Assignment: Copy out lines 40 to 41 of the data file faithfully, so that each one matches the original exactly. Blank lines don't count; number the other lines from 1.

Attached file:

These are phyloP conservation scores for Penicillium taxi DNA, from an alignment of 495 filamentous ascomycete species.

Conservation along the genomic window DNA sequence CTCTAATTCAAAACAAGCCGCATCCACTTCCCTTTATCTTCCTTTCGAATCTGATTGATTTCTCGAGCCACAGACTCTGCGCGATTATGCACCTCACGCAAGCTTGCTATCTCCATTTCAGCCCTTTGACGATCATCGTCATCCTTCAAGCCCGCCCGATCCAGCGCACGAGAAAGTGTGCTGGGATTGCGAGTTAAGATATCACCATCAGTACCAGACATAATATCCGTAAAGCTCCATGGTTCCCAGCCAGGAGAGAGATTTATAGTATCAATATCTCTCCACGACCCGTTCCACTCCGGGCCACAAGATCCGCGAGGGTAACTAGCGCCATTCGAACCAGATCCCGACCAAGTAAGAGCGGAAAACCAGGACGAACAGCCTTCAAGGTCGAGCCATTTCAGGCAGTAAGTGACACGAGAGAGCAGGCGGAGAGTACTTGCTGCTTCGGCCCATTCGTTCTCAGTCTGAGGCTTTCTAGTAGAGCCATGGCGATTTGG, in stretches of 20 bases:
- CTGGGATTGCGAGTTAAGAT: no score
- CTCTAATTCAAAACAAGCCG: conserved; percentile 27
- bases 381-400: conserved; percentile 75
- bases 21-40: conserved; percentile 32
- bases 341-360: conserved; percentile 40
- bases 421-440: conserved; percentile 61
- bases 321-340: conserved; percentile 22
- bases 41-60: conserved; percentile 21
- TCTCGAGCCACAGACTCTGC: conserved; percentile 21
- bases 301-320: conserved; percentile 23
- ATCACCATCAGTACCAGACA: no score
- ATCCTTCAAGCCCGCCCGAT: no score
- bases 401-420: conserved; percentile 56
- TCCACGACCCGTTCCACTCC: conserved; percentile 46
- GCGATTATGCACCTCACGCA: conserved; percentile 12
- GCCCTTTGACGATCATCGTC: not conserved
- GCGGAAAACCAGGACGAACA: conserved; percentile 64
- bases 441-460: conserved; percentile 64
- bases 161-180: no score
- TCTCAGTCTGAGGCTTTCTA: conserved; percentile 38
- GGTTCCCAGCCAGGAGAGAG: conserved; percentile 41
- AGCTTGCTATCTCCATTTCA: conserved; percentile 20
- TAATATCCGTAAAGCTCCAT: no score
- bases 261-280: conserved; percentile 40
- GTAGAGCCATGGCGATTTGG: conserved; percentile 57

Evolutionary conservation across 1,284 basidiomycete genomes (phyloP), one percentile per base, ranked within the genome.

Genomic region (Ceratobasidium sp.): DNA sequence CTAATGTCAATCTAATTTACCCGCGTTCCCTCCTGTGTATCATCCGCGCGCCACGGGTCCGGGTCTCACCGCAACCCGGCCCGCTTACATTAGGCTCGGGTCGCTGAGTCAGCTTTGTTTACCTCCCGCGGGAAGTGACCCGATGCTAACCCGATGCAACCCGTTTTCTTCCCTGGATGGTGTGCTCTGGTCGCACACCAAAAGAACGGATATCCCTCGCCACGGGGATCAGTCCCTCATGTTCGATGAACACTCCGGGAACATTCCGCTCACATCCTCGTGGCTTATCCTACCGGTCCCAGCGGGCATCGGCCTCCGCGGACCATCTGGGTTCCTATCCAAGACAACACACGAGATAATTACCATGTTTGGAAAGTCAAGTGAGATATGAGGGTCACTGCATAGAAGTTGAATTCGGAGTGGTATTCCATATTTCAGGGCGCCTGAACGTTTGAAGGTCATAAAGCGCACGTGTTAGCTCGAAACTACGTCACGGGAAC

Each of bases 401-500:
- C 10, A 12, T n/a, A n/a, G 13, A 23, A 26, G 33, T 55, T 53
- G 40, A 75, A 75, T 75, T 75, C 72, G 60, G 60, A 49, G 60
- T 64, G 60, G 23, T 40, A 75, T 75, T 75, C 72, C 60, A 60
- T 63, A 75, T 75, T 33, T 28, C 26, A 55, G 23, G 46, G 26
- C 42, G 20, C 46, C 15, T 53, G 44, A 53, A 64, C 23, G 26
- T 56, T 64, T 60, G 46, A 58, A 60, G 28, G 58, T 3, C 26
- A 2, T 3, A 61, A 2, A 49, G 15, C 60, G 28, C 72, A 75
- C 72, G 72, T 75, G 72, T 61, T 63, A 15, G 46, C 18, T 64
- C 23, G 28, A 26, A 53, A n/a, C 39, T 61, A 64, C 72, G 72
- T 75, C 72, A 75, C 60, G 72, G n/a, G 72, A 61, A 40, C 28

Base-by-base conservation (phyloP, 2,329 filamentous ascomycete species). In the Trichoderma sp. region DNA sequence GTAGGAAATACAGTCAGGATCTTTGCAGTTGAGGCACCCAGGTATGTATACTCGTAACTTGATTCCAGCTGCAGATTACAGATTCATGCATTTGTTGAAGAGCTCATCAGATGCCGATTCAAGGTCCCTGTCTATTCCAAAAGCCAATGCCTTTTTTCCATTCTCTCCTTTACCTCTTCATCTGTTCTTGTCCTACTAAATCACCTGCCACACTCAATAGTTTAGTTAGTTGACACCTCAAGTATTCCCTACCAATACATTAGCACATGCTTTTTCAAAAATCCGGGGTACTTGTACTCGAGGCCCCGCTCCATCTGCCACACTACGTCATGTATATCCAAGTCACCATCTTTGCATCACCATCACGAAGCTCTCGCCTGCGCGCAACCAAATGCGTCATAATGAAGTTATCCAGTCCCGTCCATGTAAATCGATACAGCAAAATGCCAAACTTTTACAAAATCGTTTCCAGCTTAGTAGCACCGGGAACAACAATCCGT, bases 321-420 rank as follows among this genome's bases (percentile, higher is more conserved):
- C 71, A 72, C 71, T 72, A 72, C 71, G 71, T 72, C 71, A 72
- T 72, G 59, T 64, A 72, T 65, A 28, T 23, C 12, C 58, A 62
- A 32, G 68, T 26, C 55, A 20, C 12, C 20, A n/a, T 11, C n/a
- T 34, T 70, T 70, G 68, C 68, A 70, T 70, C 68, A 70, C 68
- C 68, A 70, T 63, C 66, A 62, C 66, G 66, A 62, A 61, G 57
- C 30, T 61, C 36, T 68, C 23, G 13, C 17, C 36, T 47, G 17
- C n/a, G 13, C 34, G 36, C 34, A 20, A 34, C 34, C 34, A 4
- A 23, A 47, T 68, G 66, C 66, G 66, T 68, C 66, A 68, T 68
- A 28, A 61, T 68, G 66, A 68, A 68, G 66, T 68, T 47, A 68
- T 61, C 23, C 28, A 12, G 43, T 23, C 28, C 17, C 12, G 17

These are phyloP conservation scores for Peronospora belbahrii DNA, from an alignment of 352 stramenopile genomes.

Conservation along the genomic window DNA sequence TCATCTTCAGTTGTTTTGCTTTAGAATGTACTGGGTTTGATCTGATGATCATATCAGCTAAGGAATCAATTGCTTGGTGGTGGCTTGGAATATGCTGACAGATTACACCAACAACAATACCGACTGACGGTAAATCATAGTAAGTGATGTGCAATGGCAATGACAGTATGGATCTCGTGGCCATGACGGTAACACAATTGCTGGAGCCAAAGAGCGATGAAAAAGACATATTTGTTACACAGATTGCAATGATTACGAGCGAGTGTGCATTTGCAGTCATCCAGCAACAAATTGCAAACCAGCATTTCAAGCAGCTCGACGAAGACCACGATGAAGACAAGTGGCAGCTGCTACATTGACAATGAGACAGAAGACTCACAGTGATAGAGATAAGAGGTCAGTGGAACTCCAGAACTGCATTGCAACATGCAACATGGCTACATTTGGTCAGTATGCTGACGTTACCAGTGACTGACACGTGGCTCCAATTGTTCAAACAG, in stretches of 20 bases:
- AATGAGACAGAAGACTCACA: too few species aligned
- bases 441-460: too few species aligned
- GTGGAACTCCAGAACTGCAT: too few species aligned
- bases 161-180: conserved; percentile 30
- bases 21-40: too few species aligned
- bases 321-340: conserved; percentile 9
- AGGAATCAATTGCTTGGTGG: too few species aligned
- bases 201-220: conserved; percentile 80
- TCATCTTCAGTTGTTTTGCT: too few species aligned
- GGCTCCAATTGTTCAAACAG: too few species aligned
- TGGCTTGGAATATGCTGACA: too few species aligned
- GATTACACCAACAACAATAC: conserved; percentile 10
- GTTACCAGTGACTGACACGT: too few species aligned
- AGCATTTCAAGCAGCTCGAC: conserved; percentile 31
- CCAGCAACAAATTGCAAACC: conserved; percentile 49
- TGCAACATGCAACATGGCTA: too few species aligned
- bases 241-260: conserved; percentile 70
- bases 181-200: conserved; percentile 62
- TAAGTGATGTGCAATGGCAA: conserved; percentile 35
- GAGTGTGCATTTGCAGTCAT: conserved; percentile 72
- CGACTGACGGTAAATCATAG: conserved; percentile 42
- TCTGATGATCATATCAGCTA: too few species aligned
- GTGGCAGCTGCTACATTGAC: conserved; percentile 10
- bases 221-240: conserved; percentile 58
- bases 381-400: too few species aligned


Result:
- T 75, C 72, A 75, C 60, G 72, G n/a, G 72, A 61, A 40, C 28

Base-by-base conservation (phyloP, 2,329 filamentous ascomycete species). In the Trichoderma sp. region DNA sequence GTAGGAAATACAGTCAGGATCTTTGCAGTTGAGGCACCCAGGTATGTATACTCGTAACTTGATTCCAGCTGCAGATTACAGATTCATGCATTTGTTGAAGAGCTCATCAGATGCCGATTCAAGGTCCCTGTCTATTCCAAAAGCCAATGCCTTTTTTCCATTCTCTCCTTTACCTCTTCATCTGTTCTTGTCCTACTAAATCACCTGCCACACTCAATAGTTTAGTTAGTTGACACCTCAAGTATTCCCTACCAATACATTAGCACATGCTTTTTCAAAAATCCGGGGTACTTGTACTCGAGGCCCCGCTCCATCTGCCACACTACGTCATGTATATCCAAGTCACCATCTTTGCATCACCATCACGAAGCTCTCGCCTGCGCGCAACCAAATGCGTCATAATGAAGTTATCCAGTCCCGTCCATGTAAATCGATACAGCAAAATGCCAAACTTTTACAAAATCGTTTCCAGCTTAGTAGCACCGGGAACAACAATCCGT, bases 321-420 rank as follows among this genome's bases (percentile, higher is more conserved):